Nicholas, a 17-year-old Catholic priest, became known for his generosity toward those that were in need (especially children). Following his death the Catholic church granted him the status of sainthood. As the Catholic church began to celebrate Christmas, they included St Nicholas in their celebration.
As time progressed, due to the influence of the reformation, the person of St Nicholas began to be changed into a variety of characters. Different nations began to form their own description and name for this generous person. St Nicholas’s new names ranged from Father Christmas, Christmas Man, Pere Noel and many others. The name most commonly used in our country, Santa Claus, came from the Dutch version of St Nicholas, who was given the name, Sinterklaas.
In the early 1800s, most of the specific features of Santa Claus were first developed by two different publications; Clement C. Moore’s “A Visit from St. Nicholas” and Thomas Nast’s yearly drawings of Santa Claus in “Harper’s Weekly” magazine.
Finally in the early to mid 1900’s Coca Cola commercials were the first time Santa Claus was pictured with the all of his modern-day features.
During the years of this evolutionary process, Santa Claus became an inseparable part of the American holiday season. The vast majority of homes in the US continue to include Santa Claus in their Christmas celebration. According to an AP AOL News poll 85% of those polled believed in Santa Claus as a child. Also, over 60% of homes with children believe that Santa Claus is “important” to their holiday celebration. For an eye-opening look at the role of Santa in the American celebration of Christmas please go to the poll:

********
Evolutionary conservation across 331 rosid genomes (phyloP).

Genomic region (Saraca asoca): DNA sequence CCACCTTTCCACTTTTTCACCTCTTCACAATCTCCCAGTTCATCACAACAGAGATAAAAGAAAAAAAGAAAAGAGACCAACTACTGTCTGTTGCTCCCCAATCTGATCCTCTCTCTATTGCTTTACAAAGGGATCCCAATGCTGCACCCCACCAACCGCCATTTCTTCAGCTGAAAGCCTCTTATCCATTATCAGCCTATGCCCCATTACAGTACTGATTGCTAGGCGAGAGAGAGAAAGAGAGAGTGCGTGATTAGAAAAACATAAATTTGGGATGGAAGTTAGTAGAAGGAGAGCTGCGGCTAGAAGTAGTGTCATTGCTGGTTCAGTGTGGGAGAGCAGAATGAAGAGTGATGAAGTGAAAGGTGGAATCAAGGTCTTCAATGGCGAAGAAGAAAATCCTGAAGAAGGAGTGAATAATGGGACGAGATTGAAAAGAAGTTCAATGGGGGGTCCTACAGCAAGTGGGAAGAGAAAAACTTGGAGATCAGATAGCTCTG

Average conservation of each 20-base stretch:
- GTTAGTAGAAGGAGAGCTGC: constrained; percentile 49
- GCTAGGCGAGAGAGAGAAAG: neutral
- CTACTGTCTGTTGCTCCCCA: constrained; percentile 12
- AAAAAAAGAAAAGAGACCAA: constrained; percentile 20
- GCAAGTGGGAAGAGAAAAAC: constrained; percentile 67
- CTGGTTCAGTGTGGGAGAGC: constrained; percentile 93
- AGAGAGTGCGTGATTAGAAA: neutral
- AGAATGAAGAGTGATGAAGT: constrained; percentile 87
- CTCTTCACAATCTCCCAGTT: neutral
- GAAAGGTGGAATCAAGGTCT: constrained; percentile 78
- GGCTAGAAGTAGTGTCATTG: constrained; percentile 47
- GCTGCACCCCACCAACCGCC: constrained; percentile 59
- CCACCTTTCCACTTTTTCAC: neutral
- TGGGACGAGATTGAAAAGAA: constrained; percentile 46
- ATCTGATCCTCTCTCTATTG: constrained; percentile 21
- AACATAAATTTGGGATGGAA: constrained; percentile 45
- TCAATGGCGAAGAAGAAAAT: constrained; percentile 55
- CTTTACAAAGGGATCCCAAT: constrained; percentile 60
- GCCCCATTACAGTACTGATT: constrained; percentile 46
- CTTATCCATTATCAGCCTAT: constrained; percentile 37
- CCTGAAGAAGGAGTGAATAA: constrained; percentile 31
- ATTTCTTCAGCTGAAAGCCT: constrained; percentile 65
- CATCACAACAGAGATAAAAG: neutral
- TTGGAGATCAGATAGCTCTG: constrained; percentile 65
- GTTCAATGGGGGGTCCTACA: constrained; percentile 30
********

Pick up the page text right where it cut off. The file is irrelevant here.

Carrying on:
Christmas, which mankind has set aside to celebrate the birth of Christ, in today’s time seems to center more on Santa Claus than on the Lord Jesus Christ. So what gives? Could it be, that the world has chosen to replace Christ with Santa Claus? Is Santa Claus the secular version of Christ? Let’s take a look and see what similarities Christ and Santa share…
To whom then will ye liken me, or shall I be equal? saith the Holy One. (Isa 40:25)
In our text, the Lord is making the point that He is clearly exalted above all creatures, great or small. Although this is a true statement, many times man tries to find replacements for Christ. One of those man-made replacements is Santa Claus.
Here is a quick comparison of Christ with Santa Claus:
- Comes in the Sky – Mark 14:62
- Has White Hair – Rev 1:14
- Wears Red Clothing - Isa 63:1-2
- The Time of His Coming Is Unknown – Matt 24:43-44
- Knows All The Actions Of Humans – Hebs 4:13
- Can Be Present Everywhere – Jer 23:23-24
- Will Not Die – Rev 1:8
- Rewards Good / Evil - Rev 22:12, Rom 14:12 … Santa leaves gifts or coal
- Loves Little Children – Mark 10:14
- Described as Christ child – Luke 2:11-12…. Kris Kringle means “Christ Child”
- Says Ho Ho – Zech 2:6
- Answers requests made to Him – Matthew 7:7
- Belief in Him is necessary for gifts to be received – Hebs 11:6
- We Look forward to His coming – Titus 2:13
Need I say more?
THE PRACTICAL APPLICATION
As we celebrate this Christmas season, at the least, we need to be sure that our children understand the true meaning of Christmas. We can all do this by emphasizing the role of Christ and minimizing the role of Santa Claus.
For some of us, we may decide to totally exclude Santa from our holiday celebration and center all of our attention on our Lord and Savior Jesus Christ. After all, isn’t that what He really deserves?
I am the LORD: that is my name: and my glory will I not give to another, neither my praise to graven images. (Isa 42:8)